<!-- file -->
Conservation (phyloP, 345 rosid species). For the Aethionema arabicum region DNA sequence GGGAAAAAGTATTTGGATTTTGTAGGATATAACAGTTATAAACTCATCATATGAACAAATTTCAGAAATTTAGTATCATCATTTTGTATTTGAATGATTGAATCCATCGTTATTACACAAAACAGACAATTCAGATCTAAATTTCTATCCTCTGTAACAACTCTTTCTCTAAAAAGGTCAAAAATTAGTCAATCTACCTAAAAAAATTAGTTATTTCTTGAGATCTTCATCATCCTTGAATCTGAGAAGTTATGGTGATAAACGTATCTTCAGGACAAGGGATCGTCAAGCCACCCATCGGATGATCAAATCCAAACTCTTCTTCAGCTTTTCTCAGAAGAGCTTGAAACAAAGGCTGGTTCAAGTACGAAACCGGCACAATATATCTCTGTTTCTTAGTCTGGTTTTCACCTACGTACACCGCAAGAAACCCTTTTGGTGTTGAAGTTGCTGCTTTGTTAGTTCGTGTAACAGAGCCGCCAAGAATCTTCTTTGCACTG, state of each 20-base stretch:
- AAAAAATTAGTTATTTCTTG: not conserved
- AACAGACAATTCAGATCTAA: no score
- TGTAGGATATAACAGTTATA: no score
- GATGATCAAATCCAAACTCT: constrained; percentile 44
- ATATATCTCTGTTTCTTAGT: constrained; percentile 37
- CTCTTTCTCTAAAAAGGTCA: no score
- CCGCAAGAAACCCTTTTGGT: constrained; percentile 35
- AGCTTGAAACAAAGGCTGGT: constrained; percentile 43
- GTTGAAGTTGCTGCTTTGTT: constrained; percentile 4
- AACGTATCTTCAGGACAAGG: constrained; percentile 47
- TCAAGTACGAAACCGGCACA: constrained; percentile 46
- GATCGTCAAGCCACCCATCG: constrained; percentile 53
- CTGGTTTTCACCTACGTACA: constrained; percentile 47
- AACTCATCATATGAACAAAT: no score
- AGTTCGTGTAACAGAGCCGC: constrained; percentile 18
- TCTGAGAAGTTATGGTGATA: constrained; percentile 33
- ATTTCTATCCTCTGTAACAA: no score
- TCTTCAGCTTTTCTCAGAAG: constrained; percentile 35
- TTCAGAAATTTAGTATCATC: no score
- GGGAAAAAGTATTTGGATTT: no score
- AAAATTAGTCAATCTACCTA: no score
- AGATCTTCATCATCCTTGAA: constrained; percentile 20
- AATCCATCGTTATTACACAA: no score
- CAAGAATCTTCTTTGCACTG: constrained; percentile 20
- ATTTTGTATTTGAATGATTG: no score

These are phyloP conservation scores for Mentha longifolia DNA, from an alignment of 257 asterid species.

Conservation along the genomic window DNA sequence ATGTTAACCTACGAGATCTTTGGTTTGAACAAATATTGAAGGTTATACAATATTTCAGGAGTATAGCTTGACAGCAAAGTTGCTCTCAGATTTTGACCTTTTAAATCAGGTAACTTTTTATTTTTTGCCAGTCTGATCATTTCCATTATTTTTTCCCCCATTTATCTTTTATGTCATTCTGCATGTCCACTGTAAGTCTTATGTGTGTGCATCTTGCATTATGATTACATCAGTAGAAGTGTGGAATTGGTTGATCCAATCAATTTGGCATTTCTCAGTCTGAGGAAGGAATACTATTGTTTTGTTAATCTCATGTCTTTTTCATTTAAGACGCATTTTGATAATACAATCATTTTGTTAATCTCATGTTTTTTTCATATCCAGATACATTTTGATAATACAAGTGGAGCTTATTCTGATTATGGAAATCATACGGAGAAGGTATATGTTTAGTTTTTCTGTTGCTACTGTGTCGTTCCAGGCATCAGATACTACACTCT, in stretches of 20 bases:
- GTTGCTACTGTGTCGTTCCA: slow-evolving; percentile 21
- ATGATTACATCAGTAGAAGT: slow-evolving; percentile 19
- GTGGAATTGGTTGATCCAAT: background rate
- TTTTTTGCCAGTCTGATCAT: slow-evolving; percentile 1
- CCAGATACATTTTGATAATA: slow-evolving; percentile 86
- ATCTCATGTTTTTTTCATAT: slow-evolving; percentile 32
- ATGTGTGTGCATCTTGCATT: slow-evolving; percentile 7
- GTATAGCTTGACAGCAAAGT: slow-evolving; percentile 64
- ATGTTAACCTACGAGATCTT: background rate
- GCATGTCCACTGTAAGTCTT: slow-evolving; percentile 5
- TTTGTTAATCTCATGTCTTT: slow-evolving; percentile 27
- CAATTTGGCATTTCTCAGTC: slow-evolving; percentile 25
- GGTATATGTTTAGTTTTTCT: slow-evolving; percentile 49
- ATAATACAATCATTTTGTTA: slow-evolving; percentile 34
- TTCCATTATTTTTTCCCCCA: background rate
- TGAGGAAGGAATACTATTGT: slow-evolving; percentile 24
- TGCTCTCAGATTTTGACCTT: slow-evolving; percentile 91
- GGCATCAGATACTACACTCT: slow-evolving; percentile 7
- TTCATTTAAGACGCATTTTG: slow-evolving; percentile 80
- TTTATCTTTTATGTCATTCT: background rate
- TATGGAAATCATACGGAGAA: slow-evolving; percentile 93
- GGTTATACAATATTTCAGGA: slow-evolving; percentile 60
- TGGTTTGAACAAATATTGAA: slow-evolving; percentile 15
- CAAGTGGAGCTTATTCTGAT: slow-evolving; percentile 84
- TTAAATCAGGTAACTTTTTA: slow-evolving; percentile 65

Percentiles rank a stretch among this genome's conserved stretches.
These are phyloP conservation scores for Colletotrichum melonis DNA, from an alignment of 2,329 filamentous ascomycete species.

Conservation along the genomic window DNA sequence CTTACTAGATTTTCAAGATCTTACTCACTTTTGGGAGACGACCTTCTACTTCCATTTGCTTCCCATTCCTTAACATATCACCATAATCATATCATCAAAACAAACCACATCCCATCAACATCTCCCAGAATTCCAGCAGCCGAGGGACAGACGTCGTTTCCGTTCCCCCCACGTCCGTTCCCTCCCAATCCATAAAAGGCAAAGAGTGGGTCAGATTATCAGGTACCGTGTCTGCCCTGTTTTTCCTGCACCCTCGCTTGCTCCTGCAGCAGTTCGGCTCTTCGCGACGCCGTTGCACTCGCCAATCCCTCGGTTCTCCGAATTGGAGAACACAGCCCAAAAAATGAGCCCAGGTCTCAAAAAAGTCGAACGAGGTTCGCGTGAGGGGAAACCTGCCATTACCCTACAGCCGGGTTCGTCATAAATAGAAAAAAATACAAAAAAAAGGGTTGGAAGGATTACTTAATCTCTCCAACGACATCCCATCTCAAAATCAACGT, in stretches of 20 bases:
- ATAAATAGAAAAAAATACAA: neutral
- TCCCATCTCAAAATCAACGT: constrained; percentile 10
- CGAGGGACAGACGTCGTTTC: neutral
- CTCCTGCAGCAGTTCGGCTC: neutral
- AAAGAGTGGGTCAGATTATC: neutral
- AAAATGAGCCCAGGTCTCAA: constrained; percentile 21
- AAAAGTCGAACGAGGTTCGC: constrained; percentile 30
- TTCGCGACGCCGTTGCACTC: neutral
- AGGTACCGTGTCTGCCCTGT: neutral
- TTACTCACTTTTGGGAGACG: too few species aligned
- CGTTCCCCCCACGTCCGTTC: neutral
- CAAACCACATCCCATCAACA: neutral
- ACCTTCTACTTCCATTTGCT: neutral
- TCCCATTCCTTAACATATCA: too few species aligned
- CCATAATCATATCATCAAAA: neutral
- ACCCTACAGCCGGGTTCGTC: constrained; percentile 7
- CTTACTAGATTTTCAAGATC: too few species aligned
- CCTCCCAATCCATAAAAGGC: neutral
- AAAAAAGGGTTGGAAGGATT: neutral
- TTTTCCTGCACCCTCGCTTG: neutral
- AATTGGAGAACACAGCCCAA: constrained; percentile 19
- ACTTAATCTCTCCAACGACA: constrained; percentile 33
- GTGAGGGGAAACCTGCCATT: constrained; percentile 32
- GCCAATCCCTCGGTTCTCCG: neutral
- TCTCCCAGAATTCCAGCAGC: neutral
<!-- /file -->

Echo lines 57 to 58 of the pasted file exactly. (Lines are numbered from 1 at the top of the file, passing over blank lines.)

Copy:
- ATAAATAGAAAAAAATACAA: neutral
- TCCCATCTCAAAATCAACGT: constrained; percentile 10